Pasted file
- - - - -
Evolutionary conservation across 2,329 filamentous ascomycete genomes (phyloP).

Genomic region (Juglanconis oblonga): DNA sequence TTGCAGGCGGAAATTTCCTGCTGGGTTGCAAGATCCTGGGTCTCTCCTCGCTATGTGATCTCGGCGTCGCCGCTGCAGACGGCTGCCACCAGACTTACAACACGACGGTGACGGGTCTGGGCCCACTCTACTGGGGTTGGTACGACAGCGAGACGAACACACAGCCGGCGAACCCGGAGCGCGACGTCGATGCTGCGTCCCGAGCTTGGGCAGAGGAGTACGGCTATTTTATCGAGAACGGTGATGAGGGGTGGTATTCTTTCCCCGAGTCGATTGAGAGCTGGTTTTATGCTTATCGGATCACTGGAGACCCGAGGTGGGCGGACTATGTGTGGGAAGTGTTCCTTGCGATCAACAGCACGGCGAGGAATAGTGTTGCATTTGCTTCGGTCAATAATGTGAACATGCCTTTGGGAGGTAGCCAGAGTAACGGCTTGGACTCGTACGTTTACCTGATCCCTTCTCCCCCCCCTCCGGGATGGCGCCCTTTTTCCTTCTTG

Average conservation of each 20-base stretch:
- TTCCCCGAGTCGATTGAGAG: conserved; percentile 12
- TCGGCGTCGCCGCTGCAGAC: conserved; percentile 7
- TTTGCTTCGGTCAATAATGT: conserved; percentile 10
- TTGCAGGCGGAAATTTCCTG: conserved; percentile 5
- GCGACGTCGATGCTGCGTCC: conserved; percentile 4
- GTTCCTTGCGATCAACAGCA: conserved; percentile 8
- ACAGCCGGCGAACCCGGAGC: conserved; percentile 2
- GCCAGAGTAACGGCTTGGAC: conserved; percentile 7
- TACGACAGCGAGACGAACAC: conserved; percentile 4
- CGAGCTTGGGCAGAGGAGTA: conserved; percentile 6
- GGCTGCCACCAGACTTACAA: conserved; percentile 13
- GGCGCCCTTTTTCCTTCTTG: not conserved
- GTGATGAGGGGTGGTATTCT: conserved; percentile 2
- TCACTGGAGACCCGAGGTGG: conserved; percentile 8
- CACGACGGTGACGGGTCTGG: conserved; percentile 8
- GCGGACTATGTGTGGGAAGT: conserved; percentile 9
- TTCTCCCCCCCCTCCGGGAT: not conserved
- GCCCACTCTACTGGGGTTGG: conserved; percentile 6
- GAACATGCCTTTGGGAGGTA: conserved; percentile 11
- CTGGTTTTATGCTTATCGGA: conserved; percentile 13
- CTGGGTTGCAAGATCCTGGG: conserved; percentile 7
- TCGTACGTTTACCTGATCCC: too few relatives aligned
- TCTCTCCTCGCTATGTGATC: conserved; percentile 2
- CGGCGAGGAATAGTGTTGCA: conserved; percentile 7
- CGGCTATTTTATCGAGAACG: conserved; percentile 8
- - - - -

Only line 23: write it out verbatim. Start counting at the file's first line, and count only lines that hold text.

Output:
- CTGGTTTTATGCTTATCGGA: conserved; percentile 13